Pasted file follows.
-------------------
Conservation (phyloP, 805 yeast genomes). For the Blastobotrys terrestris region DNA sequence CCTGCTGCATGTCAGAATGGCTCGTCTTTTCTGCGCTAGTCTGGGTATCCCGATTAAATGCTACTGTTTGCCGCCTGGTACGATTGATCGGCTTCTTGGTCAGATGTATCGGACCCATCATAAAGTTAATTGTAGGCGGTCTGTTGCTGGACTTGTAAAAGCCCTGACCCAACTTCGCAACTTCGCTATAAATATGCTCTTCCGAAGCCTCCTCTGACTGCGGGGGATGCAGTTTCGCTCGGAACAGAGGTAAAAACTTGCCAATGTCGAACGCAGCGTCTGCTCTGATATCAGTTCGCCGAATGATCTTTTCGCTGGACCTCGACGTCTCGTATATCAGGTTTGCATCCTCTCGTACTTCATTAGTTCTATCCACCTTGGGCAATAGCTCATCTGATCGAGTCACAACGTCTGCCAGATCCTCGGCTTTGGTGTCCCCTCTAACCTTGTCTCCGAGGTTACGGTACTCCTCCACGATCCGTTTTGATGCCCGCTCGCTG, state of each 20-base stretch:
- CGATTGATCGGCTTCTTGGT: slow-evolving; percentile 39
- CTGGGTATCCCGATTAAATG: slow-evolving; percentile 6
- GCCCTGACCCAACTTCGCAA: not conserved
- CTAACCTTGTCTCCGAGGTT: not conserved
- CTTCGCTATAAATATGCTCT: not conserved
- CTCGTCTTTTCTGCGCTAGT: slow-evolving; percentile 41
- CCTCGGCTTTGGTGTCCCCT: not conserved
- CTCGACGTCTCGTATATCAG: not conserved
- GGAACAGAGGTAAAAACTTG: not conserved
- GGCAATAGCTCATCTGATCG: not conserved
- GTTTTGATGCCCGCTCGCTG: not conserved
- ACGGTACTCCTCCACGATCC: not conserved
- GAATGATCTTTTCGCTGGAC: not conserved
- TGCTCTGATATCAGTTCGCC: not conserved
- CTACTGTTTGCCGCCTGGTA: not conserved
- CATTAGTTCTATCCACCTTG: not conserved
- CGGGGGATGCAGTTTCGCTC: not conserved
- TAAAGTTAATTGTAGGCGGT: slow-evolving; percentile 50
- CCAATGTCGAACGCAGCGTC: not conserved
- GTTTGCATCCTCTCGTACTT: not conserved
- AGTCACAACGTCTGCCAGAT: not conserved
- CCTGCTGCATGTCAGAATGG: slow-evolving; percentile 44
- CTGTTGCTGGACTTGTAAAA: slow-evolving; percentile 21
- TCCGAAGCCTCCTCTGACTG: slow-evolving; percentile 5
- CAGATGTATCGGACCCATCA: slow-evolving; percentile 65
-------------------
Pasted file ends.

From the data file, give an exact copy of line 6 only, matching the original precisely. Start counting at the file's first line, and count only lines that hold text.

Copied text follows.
- CTTCGCTATAAATATGCTCT: not conserved